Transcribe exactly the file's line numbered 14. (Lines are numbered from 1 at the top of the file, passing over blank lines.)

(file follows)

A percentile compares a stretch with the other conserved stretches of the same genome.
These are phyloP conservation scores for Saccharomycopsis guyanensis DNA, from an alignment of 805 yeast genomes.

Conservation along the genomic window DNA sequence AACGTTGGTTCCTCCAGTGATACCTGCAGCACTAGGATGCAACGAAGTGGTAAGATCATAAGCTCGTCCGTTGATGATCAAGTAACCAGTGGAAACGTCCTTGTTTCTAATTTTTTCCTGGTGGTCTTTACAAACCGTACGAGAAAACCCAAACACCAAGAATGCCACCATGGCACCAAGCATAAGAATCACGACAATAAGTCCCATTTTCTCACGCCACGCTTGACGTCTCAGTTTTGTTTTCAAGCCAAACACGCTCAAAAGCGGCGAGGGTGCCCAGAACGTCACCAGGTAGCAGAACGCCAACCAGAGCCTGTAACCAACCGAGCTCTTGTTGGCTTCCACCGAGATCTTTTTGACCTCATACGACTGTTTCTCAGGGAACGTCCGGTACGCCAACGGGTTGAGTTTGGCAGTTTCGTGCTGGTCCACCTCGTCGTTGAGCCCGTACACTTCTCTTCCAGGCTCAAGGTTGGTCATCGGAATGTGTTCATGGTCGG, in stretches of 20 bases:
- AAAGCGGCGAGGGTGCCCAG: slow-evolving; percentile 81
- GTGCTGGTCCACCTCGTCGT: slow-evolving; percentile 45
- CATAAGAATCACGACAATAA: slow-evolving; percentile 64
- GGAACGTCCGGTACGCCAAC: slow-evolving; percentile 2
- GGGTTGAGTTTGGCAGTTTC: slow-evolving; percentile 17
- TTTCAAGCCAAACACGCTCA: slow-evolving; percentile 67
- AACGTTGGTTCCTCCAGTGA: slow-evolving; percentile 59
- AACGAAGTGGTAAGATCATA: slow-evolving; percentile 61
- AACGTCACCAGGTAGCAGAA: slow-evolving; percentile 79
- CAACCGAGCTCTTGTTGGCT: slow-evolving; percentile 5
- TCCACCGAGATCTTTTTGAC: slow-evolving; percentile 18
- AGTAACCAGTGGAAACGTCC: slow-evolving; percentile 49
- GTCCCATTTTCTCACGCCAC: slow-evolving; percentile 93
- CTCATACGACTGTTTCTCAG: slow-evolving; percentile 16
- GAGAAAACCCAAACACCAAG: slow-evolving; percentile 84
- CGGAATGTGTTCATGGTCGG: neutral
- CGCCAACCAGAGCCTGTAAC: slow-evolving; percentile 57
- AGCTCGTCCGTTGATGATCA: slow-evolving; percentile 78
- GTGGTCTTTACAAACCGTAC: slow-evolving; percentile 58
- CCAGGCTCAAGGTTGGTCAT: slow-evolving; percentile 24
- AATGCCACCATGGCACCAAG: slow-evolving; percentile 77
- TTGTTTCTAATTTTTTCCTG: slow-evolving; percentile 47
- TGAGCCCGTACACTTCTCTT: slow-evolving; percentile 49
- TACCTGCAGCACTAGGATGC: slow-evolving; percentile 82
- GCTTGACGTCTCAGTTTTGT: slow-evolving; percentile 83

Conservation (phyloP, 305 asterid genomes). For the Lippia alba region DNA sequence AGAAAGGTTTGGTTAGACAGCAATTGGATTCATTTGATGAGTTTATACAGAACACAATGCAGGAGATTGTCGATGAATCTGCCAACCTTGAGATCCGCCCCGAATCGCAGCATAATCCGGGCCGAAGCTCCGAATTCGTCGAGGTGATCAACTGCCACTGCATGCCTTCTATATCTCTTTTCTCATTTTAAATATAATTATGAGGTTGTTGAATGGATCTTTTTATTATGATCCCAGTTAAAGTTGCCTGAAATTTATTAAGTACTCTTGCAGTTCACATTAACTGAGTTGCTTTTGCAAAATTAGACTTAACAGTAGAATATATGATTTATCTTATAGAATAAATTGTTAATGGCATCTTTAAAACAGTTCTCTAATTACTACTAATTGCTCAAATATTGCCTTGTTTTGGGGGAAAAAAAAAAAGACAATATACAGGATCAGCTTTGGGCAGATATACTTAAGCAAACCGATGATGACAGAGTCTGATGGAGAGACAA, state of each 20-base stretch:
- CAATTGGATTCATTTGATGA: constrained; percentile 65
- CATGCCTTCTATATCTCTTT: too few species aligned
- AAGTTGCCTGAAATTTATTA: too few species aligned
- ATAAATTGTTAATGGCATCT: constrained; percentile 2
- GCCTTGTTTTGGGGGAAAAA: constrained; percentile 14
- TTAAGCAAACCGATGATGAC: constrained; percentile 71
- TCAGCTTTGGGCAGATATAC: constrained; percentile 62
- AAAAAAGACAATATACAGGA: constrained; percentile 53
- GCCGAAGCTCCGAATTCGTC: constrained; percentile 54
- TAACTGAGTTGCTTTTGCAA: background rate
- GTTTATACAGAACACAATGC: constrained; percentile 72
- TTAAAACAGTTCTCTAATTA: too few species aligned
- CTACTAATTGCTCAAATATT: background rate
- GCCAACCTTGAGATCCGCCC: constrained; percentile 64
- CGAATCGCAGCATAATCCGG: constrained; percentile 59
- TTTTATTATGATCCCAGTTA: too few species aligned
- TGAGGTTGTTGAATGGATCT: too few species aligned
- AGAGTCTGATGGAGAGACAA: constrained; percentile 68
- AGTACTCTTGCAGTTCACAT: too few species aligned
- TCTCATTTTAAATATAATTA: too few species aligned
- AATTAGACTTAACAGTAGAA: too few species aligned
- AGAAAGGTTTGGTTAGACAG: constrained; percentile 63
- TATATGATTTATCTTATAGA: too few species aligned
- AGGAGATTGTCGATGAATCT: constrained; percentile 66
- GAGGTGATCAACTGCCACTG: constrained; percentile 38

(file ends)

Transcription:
- TCCACCGAGATCTTTTTGAC: slow-evolving; percentile 18